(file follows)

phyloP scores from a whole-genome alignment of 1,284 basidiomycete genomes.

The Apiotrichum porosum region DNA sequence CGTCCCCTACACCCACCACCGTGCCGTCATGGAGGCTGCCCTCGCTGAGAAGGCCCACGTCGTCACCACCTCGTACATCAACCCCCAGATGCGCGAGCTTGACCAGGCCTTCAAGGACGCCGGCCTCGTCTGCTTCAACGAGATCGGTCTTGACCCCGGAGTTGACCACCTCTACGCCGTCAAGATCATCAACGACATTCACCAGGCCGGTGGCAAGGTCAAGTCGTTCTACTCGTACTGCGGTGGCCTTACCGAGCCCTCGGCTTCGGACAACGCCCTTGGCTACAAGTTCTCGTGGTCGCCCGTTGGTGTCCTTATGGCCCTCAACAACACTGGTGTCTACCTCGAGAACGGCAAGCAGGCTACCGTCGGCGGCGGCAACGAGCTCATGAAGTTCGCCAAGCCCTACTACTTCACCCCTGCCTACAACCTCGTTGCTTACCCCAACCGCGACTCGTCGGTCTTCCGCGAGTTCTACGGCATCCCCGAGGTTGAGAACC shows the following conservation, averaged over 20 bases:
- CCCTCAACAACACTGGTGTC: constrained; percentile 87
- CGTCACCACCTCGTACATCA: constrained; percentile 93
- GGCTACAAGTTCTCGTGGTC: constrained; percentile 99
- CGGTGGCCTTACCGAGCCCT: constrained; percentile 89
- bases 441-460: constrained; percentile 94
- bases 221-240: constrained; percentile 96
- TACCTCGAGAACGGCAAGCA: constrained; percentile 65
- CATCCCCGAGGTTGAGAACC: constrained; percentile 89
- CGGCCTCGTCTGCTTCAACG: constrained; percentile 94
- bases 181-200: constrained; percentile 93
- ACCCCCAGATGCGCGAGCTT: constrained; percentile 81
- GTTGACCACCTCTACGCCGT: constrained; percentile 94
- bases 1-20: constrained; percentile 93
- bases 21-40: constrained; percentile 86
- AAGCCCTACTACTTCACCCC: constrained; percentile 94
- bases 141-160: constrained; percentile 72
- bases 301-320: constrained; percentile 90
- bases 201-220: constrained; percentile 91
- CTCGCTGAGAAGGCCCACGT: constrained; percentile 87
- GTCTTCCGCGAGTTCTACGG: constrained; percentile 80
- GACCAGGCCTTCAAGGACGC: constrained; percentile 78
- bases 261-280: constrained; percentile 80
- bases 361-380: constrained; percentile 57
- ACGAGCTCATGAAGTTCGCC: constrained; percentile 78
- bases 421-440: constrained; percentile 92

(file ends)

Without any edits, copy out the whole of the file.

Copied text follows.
phyloP scores from a whole-genome alignment of 1,284 basidiomycete genomes.

The Apiotrichum porosum region DNA sequence CGTCCCCTACACCCACCACCGTGCCGTCATGGAGGCTGCCCTCGCTGAGAAGGCCCACGTCGTCACCACCTCGTACATCAACCCCCAGATGCGCGAGCTTGACCAGGCCTTCAAGGACGCCGGCCTCGTCTGCTTCAACGAGATCGGTCTTGACCCCGGAGTTGACCACCTCTACGCCGTCAAGATCATCAACGACATTCACCAGGCCGGTGGCAAGGTCAAGTCGTTCTACTCGTACTGCGGTGGCCTTACCGAGCCCTCGGCTTCGGACAACGCCCTTGGCTACAAGTTCTCGTGGTCGCCCGTTGGTGTCCTTATGGCCCTCAACAACACTGGTGTCTACCTCGAGAACGGCAAGCAGGCTACCGTCGGCGGCGGCAACGAGCTCATGAAGTTCGCCAAGCCCTACTACTTCACCCCTGCCTACAACCTCGTTGCTTACCCCAACCGCGACTCGTCGGTCTTCCGCGAGTTCTACGGCATCCCCGAGGTTGAGAACC shows the following conservation, averaged over 20 bases:
- CCCTCAACAACACTGGTGTC: constrained; percentile 87
- CGTCACCACCTCGTACATCA: constrained; percentile 93
- GGCTACAAGTTCTCGTGGTC: constrained; percentile 99
- CGGTGGCCTTACCGAGCCCT: constrained; percentile 89
- bases 441-460: constrained; percentile 94
- bases 221-240: constrained; percentile 96
- TACCTCGAGAACGGCAAGCA: constrained; percentile 65
- CATCCCCGAGGTTGAGAACC: constrained; percentile 89
- CGGCCTCGTCTGCTTCAACG: constrained; percentile 94
- bases 181-200: constrained; percentile 93
- ACCCCCAGATGCGCGAGCTT: constrained; percentile 81
- GTTGACCACCTCTACGCCGT: constrained; percentile 94
- bases 1-20: constrained; percentile 93
- bases 21-40: constrained; percentile 86
- AAGCCCTACTACTTCACCCC: constrained; percentile 94
- bases 141-160: constrained; percentile 72
- bases 301-320: constrained; percentile 90
- bases 201-220: constrained; percentile 91
- CTCGCTGAGAAGGCCCACGT: constrained; percentile 87
- GTCTTCCGCGAGTTCTACGG: constrained; percentile 80
- GACCAGGCCTTCAAGGACGC: constrained; percentile 78
- bases 261-280: constrained; percentile 80
- bases 361-380: constrained; percentile 57
- ACGAGCTCATGAAGTTCGCC: constrained; percentile 78
- bases 421-440: constrained; percentile 92